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Travel During Summer Wildfire Season: What You Need to Know

One of the best seasons to visit western US states like California, Oregon, and Washington is in the warm summer months. But this same time of year can sometimes be plagued by the major disruptions and even tragedies caused by wildfires.

The last several years have been filled with wildfire news during peak travel season. California’s wine country in Napa and Sonoma has been hit especially hard for multiple summers in recent history. Lake Tahoe had a truly devastating fire last summer.

When this post was originally published in 2018, the the Western United States was experiencing one of its worst wildfire seasons in years. Wildfires forced the closure of the entirety of Yosemite National Park for the first time in nearly three decades. Other major wildfires burned for months near the Northern California city of Redding and all over the Pacific Northwest. During this time, our family was taking a road trip up Interstate 5 into Northern California and into Southern and Central Oregon (in volcano country), passing many wildfires along our route. Smoke from the fires obscured our views of a number of sights such as Crater Lake.

Travel Tips for Summer Wildfire Season

Sadly the fires have already started in 2022. Just today, news broke of a fire near the south Wawona entrance of Yosemite National Park. It’s a sad reality that locals and travelers alike need to watch carefully.

With all of these experiences, as well as our proximity as locals to the many devastating Napa and Sonoma fires, it probably goes without saying that we have always watched wildfire news carefully. We have learned a lot of travel lessons along the way.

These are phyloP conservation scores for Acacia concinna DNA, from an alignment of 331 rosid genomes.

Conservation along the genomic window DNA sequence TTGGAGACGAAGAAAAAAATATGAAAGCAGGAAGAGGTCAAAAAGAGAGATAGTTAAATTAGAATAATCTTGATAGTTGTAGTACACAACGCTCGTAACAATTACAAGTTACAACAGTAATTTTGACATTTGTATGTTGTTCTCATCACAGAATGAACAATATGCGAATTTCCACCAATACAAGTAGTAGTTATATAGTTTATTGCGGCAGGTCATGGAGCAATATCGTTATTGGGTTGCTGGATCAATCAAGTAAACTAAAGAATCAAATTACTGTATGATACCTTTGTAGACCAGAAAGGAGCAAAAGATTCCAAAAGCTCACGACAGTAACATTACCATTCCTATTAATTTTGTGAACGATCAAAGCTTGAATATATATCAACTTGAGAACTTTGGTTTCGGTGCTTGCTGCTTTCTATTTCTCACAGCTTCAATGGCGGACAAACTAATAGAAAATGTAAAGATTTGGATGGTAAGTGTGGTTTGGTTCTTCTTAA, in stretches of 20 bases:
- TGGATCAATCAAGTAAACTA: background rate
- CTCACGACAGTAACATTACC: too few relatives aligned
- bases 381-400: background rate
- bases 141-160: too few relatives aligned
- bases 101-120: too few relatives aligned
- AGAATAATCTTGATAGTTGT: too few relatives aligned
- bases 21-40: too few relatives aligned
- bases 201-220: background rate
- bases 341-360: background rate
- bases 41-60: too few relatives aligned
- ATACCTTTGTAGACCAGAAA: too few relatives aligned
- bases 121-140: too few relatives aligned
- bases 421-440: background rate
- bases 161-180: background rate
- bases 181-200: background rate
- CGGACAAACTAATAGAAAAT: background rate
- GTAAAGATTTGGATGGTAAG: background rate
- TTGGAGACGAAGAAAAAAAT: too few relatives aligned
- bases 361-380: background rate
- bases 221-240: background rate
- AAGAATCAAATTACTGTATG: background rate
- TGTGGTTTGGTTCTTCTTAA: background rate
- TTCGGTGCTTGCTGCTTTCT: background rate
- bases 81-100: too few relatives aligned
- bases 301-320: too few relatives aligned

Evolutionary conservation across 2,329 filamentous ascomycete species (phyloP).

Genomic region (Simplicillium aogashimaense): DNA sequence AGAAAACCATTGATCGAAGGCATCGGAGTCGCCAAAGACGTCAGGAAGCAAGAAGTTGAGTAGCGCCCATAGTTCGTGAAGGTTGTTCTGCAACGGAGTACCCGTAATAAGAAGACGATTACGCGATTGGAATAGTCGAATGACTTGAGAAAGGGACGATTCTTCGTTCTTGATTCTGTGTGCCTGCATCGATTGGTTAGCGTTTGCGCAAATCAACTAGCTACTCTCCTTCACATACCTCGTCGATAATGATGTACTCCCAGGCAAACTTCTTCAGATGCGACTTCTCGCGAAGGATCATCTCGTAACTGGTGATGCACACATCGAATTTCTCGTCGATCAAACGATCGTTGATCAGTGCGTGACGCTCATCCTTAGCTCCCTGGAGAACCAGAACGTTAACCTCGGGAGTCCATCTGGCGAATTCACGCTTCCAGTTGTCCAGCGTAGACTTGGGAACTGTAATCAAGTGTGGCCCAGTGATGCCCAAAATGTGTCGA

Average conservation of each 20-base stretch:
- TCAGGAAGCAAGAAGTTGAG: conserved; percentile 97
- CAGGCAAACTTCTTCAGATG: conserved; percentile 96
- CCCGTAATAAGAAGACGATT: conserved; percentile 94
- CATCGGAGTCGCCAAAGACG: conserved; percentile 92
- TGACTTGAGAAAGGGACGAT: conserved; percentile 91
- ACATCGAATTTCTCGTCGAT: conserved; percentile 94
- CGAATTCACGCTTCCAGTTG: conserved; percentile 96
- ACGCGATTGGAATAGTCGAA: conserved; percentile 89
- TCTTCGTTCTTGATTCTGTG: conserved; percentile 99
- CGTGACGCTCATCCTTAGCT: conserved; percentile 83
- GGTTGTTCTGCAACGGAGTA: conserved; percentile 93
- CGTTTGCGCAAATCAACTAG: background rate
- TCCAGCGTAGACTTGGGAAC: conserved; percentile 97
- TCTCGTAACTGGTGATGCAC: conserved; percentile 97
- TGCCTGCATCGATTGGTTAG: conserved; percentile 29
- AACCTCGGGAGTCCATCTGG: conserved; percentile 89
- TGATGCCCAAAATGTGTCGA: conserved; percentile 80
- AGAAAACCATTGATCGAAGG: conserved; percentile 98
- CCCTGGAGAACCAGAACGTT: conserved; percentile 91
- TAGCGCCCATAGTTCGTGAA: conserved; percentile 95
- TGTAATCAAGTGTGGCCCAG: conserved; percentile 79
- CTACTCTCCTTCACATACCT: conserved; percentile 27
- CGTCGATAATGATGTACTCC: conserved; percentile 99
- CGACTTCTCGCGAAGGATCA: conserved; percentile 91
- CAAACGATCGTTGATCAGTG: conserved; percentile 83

Summer wildfires have obscured the views of Yosemite Valley with smoke this year.
Yosemite National Park’s El Capitan and Yosemite Falls in clearer days.

If you have travel plans in these or many other wildfire affected areas, what do you need to know? Here are some crucial tips for dealing with the risk of wildfires for travel – both to stay safe as well as to handle the indirect inconveniences that may arise for travelers many miles out of real harm’s way.

Tips for Travel During Wildfire Season

Follow the News

When you are on vacation, it’s very tempting to take the opportunity to check out. We all spend too much time on social media and following the often-depressing news of the day. Vacation is a chance to escape that.

If you are traveling to places where wildfires are common, however, don’t check out completely. You need to know whether the routes you are traveling are safe and accessible.

Even if you are out of real harm’s way, you may want to know whether the residual effects of wildfires will affect your travel experience. Often smoke and haze can obscure scenic views hundreds of miles away. Fires can also make the air quality unsafe for exertion outdoors like hiking.

We personally found the most up to date information on social media from local news affiliates and National Parks for the destinations to which we traveled. Obviously, the best sources of information will vary depending on where you are going. That said, try to follow some locally relevant news sources and destination sites before your trip so you are more likely to be in the know.

Travel Tips for Wildfires - No view of Crater Lake Oregon
Usually, visitors on this balcony of Crater Lake Lodge see the pure blue of the lake below but area wildfires brought us thick smoke in the evening.

Let Family Know Where you Will Be

If you are traveling to places where wildfires are a regular threat, share your itinerary with family back home. That way, they can reach you in an emergency or simply know that you are out of harm’s way if you can’t be reached. A lot of places where wildfires are likely to burn are not within easy cell phone range. You don’t want friends and family fearing the worst when you are simply off the grid somewhere else.

Don’t Question the Experts